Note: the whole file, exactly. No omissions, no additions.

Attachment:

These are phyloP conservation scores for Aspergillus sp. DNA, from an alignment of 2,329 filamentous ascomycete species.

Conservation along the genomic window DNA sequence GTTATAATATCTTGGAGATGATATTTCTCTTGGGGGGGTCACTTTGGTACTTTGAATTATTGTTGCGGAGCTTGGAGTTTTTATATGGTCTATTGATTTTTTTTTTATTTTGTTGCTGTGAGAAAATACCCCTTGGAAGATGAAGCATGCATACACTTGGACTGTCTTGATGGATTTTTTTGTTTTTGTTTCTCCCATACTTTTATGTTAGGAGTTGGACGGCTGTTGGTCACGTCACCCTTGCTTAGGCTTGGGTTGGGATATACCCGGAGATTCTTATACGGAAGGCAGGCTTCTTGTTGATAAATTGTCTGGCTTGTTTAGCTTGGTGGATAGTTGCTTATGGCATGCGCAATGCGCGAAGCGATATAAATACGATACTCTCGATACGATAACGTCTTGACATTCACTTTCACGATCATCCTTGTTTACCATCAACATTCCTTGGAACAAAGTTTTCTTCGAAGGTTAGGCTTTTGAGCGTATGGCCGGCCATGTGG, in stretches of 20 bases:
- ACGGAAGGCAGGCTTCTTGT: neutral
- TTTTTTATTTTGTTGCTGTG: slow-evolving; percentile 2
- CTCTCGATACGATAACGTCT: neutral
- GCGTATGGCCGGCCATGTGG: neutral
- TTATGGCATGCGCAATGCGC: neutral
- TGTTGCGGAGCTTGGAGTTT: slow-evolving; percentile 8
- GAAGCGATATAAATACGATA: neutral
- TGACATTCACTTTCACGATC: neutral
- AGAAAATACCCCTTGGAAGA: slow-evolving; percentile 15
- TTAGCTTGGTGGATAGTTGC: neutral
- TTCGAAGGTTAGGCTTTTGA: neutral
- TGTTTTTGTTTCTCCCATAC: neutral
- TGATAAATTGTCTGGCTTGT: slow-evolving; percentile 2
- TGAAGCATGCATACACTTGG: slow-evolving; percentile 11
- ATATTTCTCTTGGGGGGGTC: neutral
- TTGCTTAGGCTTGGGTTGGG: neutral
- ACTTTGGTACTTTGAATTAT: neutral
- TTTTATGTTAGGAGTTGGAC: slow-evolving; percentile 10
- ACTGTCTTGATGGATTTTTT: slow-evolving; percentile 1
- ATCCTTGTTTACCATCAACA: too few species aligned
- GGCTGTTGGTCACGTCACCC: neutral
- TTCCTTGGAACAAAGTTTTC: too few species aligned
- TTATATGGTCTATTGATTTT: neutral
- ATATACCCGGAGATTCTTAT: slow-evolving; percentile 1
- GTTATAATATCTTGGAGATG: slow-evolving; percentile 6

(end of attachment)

These are phyloP conservation scores for Aspergillus sp. DNA, from an alignment of 2,329 filamentous ascomycete species.

Conservation along the genomic window DNA sequence GTTATAATATCTTGGAGATGATATTTCTCTTGGGGGGGTCACTTTGGTACTTTGAATTATTGTTGCGGAGCTTGGAGTTTTTATATGGTCTATTGATTTTTTTTTTATTTTGTTGCTGTGAGAAAATACCCCTTGGAAGATGAAGCATGCATACACTTGGACTGTCTTGATGGATTTTTTTGTTTTTGTTTCTCCCATACTTTTATGTTAGGAGTTGGACGGCTGTTGGTCACGTCACCCTTGCTTAGGCTTGGGTTGGGATATACCCGGAGATTCTTATACGGAAGGCAGGCTTCTTGTTGATAAATTGTCTGGCTTGTTTAGCTTGGTGGATAGTTGCTTATGGCATGCGCAATGCGCGAAGCGATATAAATACGATACTCTCGATACGATAACGTCTTGACATTCACTTTCACGATCATCCTTGTTTACCATCAACATTCCTTGGAACAAAGTTTTCTTCGAAGGTTAGGCTTTTGAGCGTATGGCCGGCCATGTGG, in stretches of 20 bases:
- ACGGAAGGCAGGCTTCTTGT: neutral
- TTTTTTATTTTGTTGCTGTG: slow-evolving; percentile 2
- CTCTCGATACGATAACGTCT: neutral
- GCGTATGGCCGGCCATGTGG: neutral
- TTATGGCATGCGCAATGCGC: neutral
- TGTTGCGGAGCTTGGAGTTT: slow-evolving; percentile 8
- GAAGCGATATAAATACGATA: neutral
- TGACATTCACTTTCACGATC: neutral
- AGAAAATACCCCTTGGAAGA: slow-evolving; percentile 15
- TTAGCTTGGTGGATAGTTGC: neutral
- TTCGAAGGTTAGGCTTTTGA: neutral
- TGTTTTTGTTTCTCCCATAC: neutral
- TGATAAATTGTCTGGCTTGT: slow-evolving; percentile 2
- TGAAGCATGCATACACTTGG: slow-evolving; percentile 11
- ATATTTCTCTTGGGGGGGTC: neutral
- TTGCTTAGGCTTGGGTTGGG: neutral
- ACTTTGGTACTTTGAATTAT: neutral
- TTTTATGTTAGGAGTTGGAC: slow-evolving; percentile 10
- ACTGTCTTGATGGATTTTTT: slow-evolving; percentile 1
- ATCCTTGTTTACCATCAACA: too few species aligned
- GGCTGTTGGTCACGTCACCC: neutral
- TTCCTTGGAACAAAGTTTTC: too few species aligned
- TTATATGGTCTATTGATTTT: neutral
- ATATACCCGGAGATTCTTAT: slow-evolving; percentile 1
- GTTATAATATCTTGGAGATG: slow-evolving; percentile 6